On or around May 1, it changed its algorithms in two important ways. Or I should say, it appears it has – nobody knows for sure what the elves deep in the Amazon Tower actually do – we can only guess at what the shadows on the cave wall hint at.
In this case, the weighting of free units downloaded appears to have been reduced by around 90%. That means that the giddy crack high of a free promotion followed by sales of hundreds of books per day, as a result of the algorithms seeing your thousands of free downloads and putting you on lists like Movers and Shakers, or Most Popular (as opposed to Best Selling), is over. A month ago, after a decent free run, you could expect 5 to 6 days of inflated sales due to visibility on those lists, and then sales would drop off over the next few weeks, as your book was pushed from the top of the list, to the second page, and then the third, by newer hot titles that came off free since your promo.
That changed around May 1, and free promos now have a radically reduced impact on sales. Whereas I would see 150-200 books a day sold following a free promo in March or April, my May promos bumped sales to maybe 20-30 per day – still not terrible, but on titles where I see 10-15 per day without a promo, nothing to go crazy about. I have seen many reports that folks see no difference – as in a couple of units, no more. That’s probably due to having to get into the top 40 overall free to make even a dent in the algorithms. So the days of the free promo being a no-brainer book marketing miracle are over. It was a nice period, but that was then.
The other change Amazon apparently made is to weight their popularity lists based on price, rather than on unit sales. I actually don’t think that’s such a bad idea, but then again, they didn’t consult me. What it means for indie authors is that the playing field just got much harder for two reasons. First, because trad pub books can set a list price of $4.99, even if the book sells for a lot less, it appears that the algorithms use that higher list price for their placement calculations. That means that indies can’t compete with trad pub titles for visibility, as they don’t have the same tools – they can’t set a list price, and they can’t price their books over $9.99 (unless they want 35% commission, which would be daft). It also means that lower priced titles will receive less visibility, effectively reducing any chance they had of being bought. So all those who were working off the 2010 wisdom of pricing their work at .99 cents are now relegated to a bin where they will have far less chance than ever (I won’t debate whether a novel should sell for .99 – you better than I know what your work is worth).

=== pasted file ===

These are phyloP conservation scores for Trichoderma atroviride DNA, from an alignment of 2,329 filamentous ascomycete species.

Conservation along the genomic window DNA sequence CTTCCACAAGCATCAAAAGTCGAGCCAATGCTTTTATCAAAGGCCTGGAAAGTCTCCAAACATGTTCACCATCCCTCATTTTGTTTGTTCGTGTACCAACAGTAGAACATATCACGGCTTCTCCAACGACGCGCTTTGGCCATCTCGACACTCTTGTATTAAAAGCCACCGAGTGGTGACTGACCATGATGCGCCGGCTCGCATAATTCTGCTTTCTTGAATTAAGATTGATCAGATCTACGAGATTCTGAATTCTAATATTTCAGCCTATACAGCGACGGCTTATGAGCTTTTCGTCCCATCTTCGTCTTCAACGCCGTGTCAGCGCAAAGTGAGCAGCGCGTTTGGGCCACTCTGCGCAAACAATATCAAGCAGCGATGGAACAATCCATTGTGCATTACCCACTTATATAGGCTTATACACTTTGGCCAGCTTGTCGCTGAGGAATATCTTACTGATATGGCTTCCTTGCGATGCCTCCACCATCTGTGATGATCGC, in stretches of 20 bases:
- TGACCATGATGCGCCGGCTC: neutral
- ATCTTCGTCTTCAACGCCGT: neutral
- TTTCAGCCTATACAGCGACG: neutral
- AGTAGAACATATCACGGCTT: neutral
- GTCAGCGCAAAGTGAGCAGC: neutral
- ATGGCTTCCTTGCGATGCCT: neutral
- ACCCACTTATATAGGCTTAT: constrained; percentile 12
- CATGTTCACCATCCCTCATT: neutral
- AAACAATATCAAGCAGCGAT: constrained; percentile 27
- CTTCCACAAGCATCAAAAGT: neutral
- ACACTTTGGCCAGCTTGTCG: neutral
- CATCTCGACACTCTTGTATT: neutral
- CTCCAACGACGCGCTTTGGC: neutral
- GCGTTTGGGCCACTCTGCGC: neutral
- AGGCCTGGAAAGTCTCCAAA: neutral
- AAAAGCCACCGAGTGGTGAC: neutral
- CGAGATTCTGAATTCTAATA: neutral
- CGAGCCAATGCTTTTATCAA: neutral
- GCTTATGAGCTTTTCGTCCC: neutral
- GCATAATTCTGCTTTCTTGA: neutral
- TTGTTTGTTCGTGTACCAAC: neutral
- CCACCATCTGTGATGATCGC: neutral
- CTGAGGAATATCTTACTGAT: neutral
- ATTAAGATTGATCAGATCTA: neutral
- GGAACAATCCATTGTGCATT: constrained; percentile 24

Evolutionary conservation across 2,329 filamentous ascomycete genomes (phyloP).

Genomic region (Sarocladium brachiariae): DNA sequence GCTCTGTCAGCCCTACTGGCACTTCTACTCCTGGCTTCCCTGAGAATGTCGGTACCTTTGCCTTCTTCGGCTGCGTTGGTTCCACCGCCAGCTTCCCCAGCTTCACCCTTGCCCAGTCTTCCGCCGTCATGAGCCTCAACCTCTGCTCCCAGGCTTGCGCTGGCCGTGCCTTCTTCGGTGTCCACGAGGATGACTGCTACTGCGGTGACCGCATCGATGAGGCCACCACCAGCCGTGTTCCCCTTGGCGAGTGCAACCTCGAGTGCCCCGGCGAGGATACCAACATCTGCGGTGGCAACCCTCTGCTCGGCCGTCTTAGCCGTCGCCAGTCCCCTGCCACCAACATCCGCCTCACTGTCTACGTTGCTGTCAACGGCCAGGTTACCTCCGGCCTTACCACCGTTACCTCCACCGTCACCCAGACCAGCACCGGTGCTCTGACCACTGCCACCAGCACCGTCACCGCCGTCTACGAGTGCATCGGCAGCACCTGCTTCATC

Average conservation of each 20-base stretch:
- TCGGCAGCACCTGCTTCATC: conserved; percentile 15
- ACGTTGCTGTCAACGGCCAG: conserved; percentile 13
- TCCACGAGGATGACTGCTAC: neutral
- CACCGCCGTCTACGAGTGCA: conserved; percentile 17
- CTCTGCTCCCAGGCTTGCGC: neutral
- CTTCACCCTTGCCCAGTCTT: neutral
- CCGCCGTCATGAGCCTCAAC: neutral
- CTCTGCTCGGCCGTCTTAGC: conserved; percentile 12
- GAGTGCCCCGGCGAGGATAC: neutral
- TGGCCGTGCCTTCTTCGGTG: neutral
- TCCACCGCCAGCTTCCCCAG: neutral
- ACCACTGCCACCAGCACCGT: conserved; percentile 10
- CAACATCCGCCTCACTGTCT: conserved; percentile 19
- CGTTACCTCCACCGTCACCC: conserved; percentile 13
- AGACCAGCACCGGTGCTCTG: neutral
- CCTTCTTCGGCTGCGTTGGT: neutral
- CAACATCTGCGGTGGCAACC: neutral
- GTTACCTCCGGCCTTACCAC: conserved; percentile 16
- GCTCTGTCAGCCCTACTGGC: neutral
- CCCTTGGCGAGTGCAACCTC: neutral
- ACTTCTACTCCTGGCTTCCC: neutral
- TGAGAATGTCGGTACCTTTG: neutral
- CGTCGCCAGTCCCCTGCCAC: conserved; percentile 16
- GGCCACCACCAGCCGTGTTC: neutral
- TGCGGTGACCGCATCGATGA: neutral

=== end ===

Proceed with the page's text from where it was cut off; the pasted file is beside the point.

Put simply, at .99 you have to sell ten times as many units to rank the same as one sale of a $7.99 book. What that will accomplish over time is that the lists will feature mostly higher priced books, setting a self-fulfilling prophecy for the trad pub titles (and of course, Amazon’s own label) and hurting sales for lower priced titles. The folksy wisdom of selling on price to get noticed will be the worst advice you could get, unless you are selling massive quantities. As an aside, selling based on price is always the sign of a lazy marketer. It’s a dead-end street, because you lose any pricing power you had, brand yourself as a cheap quality/price purchase, and create no barriers to everyone else in the world chopping their price to meet or undercut yours. For those reasons I think it’s a dead-end strategy for all but the extremely short term.
Is this the end of the world?
Not really. It just means that the crack high of free books and boom times from the associated promotions are largely over for indie authors. Because now that Amazon has won the war for market share and dominance, it is going to get down to making money. And a $10 title makes it a lot more than a $3 title. So which would you focus your efforts on selling if you were the company? To me it’s obvious. You go where the money is. Companies are not in business to better humanity or prove points. They are commercial enterprises whose sole reason for existence is to make a profit. I get it.
I don’t think Amazon is targeting indie authors for extinction in any way. I think that many will become extinct as a byproduct of this, though. Which brings me back to a blog post I wrote about six months ago. About why you write. To repeat myself, if you write because you hope to hit it big, or even make a decent living, you are writing for the wrong reasons, as the odds say you’ll starve. To me, that’s the wrong reason to write.